The face of Frankenstein’s monster, has become known as Frankenstein himself, and that is only the beginning of the misinterpretations brought about by the cinematic version of Mary Shelley’s, Frankenstein.
For years I have loved the aesthetic of those dramatics portrayed through film, the lightning, the hunch back assistant hobbling around, the popular phrase, “Its alive!” You’ll find none of that in this book. There is no ominous laboratory, or corpse like descriptions of reanimation, and while the creature doesn’t destroy the town in a manner worthy of pitchforks and townsfolk, but there is plenty to emotionally invest in. Devastating losses, and paranoid ideations plague Victor Frankenstein after he creates his creature, and we are taken with him on his remorseful journey of elusion as he recants his tale at sea on the frozen Arctic Ocean. This story, from both the point of view of Victor Frankenstein, and his creature was something far more emotional than I would have ever expected.
That recommendation is straight from my top five books post, but I couldn’t find a better organization of the words, of the feelings, of the meaning that Frankenstein delivered than that first slue of words that came so effortlessly. When I consider my journey with this piece of literature, it was slow to start on multiple levels. While most had long ago fallen in love with Frankenstein during their adolescents, I had never had the opportunity to find Mary Shelley’s work in my hands. It wasn’t until after I began college, and my Gothic Literature class passed on without mention of Frankenstein, that my taste for that classic, decrepit type of Gothic horror, demanded more of my experience with it. I chose my first edition, of the countless covers, and took home a piece of literature I was proud to own, only to end up not reading it immediately.
A few months passed, as school and work swelled up above my interest to swallow all of my time, and reading was placed on the back burner. When I would have a moment for literature, the initial letters in the beginning of this book, although filled with beautifully lyrical descriptions, would fail to grab my attention. At the end of the last letter, there was little that could be done to separate myself from this book. When it becomes clear that this salvaged stranger, plucked from his watery arctic death, turns out to be Victor Frankenstein, ready to share his tale, I was more eager to read a book than I had been in months. I knew, going into this, that the cinematic version was absolutely nothing like the book, but it takes reading it for one to realize just how many liberties were taken. Frankenstein on film, in any retelling, is little more than a similar concept with recycled names.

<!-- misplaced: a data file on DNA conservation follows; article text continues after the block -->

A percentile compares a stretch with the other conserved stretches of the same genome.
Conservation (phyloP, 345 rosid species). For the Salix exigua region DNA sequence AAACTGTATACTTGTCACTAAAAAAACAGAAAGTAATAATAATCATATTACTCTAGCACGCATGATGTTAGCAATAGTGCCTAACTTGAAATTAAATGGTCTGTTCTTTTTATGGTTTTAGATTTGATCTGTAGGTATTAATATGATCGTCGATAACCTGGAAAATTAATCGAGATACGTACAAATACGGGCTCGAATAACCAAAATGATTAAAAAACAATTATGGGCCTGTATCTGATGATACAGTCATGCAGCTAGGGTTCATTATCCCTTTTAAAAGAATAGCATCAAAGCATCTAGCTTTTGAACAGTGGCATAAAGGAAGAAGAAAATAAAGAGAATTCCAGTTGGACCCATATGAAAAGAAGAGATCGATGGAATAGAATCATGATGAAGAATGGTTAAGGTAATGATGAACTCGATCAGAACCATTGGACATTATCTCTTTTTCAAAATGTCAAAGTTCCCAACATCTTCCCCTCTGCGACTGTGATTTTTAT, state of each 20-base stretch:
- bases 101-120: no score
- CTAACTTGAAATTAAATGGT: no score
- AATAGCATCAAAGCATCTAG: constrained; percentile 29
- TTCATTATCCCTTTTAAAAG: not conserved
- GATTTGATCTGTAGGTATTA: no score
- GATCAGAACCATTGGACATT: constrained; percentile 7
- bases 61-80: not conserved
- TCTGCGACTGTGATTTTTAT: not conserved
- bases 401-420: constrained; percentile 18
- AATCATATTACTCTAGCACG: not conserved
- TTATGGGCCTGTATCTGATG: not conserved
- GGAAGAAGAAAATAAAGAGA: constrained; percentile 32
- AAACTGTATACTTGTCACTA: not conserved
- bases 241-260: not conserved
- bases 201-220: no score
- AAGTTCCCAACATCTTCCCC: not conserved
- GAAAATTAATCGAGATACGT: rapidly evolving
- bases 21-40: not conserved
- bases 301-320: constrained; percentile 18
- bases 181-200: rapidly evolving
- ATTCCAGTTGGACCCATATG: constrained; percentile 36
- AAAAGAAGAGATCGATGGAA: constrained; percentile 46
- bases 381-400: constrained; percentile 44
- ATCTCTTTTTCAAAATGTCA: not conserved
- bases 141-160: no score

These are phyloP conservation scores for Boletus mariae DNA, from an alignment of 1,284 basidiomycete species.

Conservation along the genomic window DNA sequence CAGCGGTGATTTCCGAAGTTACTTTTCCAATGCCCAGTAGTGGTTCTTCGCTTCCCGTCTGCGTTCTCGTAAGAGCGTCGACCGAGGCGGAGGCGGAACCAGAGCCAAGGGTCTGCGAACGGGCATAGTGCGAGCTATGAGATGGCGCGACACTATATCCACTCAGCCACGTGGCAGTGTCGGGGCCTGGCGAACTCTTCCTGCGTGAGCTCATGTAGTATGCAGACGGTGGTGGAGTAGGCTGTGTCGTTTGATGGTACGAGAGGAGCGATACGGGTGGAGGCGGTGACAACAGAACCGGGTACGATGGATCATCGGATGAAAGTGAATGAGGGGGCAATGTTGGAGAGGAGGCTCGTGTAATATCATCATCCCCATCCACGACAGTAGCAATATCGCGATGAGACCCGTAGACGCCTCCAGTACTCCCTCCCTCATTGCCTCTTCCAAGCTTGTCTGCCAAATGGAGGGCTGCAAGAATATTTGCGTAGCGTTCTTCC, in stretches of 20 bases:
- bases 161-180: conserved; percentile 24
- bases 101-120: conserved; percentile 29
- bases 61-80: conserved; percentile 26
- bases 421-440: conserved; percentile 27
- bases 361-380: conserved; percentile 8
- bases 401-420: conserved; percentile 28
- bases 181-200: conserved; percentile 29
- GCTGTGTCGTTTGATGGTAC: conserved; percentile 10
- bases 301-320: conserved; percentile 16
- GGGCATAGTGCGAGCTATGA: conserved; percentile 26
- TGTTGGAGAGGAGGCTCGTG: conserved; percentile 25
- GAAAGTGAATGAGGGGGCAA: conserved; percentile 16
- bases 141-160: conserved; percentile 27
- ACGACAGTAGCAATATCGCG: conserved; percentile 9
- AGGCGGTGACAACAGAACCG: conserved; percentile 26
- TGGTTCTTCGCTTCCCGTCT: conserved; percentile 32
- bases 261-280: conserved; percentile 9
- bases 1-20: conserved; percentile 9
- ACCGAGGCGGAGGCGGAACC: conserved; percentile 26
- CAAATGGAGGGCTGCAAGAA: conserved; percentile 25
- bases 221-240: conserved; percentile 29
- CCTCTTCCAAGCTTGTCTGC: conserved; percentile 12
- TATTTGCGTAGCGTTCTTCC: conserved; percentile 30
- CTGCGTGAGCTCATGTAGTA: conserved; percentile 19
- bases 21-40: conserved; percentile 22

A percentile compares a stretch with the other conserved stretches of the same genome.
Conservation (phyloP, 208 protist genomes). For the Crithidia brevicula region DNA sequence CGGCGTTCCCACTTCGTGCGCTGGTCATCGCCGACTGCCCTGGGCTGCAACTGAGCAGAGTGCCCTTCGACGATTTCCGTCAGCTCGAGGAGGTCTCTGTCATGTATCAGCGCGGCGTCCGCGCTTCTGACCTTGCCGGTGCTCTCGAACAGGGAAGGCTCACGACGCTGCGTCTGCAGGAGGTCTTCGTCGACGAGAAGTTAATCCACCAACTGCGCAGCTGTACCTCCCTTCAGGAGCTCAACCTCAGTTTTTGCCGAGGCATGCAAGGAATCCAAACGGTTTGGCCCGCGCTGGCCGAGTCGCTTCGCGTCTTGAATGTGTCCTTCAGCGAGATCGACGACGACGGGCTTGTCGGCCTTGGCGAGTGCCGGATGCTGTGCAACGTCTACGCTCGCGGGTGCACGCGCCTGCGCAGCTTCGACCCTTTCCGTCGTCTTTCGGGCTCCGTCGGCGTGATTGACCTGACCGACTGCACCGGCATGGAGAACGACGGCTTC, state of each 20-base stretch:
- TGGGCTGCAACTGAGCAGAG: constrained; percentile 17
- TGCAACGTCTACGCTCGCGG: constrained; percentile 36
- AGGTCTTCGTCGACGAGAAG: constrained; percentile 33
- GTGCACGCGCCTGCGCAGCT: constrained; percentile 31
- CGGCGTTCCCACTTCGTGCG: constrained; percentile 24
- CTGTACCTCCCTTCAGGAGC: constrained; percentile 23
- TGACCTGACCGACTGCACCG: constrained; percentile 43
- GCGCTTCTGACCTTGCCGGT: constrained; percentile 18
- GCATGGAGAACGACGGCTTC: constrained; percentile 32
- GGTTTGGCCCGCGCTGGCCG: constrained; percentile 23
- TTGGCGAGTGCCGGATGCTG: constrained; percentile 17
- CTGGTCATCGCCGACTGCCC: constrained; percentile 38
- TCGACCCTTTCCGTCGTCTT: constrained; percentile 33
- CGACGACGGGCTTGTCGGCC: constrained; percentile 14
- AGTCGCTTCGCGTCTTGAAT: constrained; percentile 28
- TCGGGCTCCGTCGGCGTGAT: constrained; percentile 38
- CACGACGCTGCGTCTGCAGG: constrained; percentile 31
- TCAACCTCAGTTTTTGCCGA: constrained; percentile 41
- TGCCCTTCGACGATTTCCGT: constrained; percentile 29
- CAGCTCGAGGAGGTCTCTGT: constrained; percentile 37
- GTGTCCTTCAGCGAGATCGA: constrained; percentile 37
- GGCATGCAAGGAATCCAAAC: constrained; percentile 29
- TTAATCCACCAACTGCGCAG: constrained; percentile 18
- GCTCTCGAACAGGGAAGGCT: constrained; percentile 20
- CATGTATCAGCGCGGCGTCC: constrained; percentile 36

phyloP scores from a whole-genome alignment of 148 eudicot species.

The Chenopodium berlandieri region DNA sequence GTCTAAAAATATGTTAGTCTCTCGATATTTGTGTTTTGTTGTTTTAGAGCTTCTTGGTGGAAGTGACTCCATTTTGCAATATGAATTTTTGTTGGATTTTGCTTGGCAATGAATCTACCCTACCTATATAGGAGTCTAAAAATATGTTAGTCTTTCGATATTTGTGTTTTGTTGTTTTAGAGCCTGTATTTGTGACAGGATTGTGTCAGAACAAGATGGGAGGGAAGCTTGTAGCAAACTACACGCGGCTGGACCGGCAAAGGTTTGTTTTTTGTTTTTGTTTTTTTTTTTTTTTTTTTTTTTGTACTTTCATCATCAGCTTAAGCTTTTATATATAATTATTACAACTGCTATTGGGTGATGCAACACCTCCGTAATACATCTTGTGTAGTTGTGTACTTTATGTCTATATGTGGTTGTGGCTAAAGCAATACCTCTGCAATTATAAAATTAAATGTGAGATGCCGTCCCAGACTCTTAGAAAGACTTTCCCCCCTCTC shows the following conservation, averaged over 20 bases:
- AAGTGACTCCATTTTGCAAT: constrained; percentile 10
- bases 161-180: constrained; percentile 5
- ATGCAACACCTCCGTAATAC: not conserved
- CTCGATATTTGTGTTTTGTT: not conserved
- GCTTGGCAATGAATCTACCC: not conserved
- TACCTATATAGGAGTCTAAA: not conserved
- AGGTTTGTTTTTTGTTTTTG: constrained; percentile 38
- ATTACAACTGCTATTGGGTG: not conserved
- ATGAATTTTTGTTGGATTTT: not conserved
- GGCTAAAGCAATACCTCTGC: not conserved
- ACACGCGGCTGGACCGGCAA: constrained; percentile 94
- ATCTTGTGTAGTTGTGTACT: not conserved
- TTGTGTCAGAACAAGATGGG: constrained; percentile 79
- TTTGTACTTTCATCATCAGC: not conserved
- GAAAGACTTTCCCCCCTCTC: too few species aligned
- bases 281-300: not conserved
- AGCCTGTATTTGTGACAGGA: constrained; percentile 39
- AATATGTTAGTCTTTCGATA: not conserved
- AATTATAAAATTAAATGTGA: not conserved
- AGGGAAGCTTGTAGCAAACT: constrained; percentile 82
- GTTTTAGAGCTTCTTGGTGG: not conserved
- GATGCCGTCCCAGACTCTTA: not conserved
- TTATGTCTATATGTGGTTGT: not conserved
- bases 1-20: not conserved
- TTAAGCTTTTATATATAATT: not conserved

Mary Shelley’s, Frankenstein, takes you on an emotional journey from two separate points of view, where for different reasons, a man and a creature are in search of the same type of emotional satisfactions in their lives, and they happen to destroy each other on the way to achieving their purely selfish desires. I’ve heard negative reviews of Frankenstein, that it is nothing more than a grown man complaining, and while that certainly does occur, I wish more adults would complain in such an linguistically eloquent fashion. More men and women should shake that preconceived notion that we are weak when we are emotionally exposed, Victor Frankenstein and his creature showed raw emotions, they explained them, and expressed them. There was no need for an illusion of character between the two or to any they should meet as I find far too often, and so frustratingly slow in other stories. Why must we wait for the person who is causing our emotional grief to be whisked away by the plot before we can tell them how they are making us feel? Frankenstein was something so real, and raw, and if I’m to not be a hypocrite, I should confess that at the end of this book, I was impressed beyond words, and moved to tears.